Marcus Smart spoke publicly with the media for the first time since his locker room spat with teammates after an ugly Game 2 loss on Thursday night and he had an interesting phrase to describe that situation.
"Electrifying, what happened in the locker room,” Smart continued. "We’re a family, a family fights all the time. I fight with my brothers all the time. But at the end of the day, we can fight with each other and nobody else can. It happens between families, especially a family like ours who has been together so long. It’s going to happen.”
"We’ve got a lot of guys who play with their feelings on their sleeves, who play with their heart on their sleeves, play with their heart night in and night out, and we weren’t supposed to be happy down 2-0, especially with those two games that we gave us. We’re playing against a great Miami team and we can’t have those lapses like that. Of course, emotions are going to fly, but we’re a family and it happens.”
The Celtics came back from those heated emotions in impressive fashion in Game 3 Saturday night, leading the Heat from start-to-finish, the first time that has happened against Miami in a game since 2019. The turmoil in Smart’s mind after Game 2 was something that brought the C’s as a team closer together.
“The way that I responded and my teammates responded, it shows that we are as close as ever even though we've gone through adversity,” said Smart. "We still are a family and we are going to need to have moments like that…Before you see the rainbow, it has to storm. For us, that was a storm that we had to go through.”
The adversity was also a bit of a learning experience for Smart personally. He was a guilty party for much of the Game 2 collapse but struggled to handle what he thought was more criticism than he deserved from teammates and coaches. After last week's incident, he believes he's grown from the criticism instead of acting out against it.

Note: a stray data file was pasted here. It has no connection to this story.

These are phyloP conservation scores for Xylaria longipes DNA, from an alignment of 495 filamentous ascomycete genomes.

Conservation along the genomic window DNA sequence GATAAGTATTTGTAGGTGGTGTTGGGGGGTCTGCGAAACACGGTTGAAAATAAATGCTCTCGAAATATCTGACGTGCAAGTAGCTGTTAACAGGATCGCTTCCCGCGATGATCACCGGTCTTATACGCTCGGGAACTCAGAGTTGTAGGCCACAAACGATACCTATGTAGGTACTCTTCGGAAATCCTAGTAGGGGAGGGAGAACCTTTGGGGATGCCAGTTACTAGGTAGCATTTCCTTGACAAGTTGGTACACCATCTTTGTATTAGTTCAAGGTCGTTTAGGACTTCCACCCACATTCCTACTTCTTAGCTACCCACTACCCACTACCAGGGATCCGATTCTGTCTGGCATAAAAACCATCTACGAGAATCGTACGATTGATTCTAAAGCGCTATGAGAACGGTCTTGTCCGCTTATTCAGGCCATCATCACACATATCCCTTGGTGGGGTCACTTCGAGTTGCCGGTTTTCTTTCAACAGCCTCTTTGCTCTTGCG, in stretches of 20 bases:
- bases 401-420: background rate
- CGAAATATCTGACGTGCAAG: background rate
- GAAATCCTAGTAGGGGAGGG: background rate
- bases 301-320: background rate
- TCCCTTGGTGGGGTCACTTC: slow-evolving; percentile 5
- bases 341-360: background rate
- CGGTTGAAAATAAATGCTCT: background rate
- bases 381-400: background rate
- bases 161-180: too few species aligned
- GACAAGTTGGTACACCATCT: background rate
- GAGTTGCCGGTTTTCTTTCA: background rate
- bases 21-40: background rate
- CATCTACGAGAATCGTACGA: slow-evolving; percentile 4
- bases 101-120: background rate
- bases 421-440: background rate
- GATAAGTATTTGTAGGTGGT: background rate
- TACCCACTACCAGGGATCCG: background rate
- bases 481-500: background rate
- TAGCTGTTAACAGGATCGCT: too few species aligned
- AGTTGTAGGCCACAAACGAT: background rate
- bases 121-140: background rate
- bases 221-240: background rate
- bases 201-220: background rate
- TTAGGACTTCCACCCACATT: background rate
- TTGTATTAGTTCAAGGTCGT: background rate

"Not only being able to express myself but also being able to listen to my teammates, listen to what they have to say, listen to what my coaching staff has to say and just really taking it to heart and trying to go out there and not let that affect me and how I play. In the past, I would let those comments get into my head and take myself out of the game. Like I said, the way that I responded and my teammates responded, it shows that we are as close as ever even though we've gone through adversity.
“I would have been more worried after that Game 2 loss if everyone was calm, cool, and collected. That would have been a problem. I hate losing more than I love winning. I play with a lot of people who feel the same way, so for us to be able to express that, to get it out, and to build that type of energy for ourselves, because there aren’t as many fans here."
The true test will likely come for the Celtics when more adversity strikes in this series, something that did not happen until the closing minutes of Game 3. Even then, the C’s still remained comfortably in the lead, so they weren't tested. For now, it appears the argument has done nothing to impact Smart’s standing in the locker room as a leader with his teammates.
"He’s our heart and soul,” said Grant Williams. "He’s a guy that keeps us going, keeps us inspired, keeps us competitive. He’s our dog. We just have to look and follow his lead and trust that we have a lot of guys on this team that can do a lot of great things. He’s just going to compete his butt off, and we follow that standard and follow that lead, and I think we’ll be well set off.”
Heat talk changes
One of the C’s adjustments heading into Game 3 was putting the smaller Kemba Walker on Jae Crowder. The move didn’t hurt the C’s defensively at all (Crowder was 2-of-10 from 3) and also freed up Smart to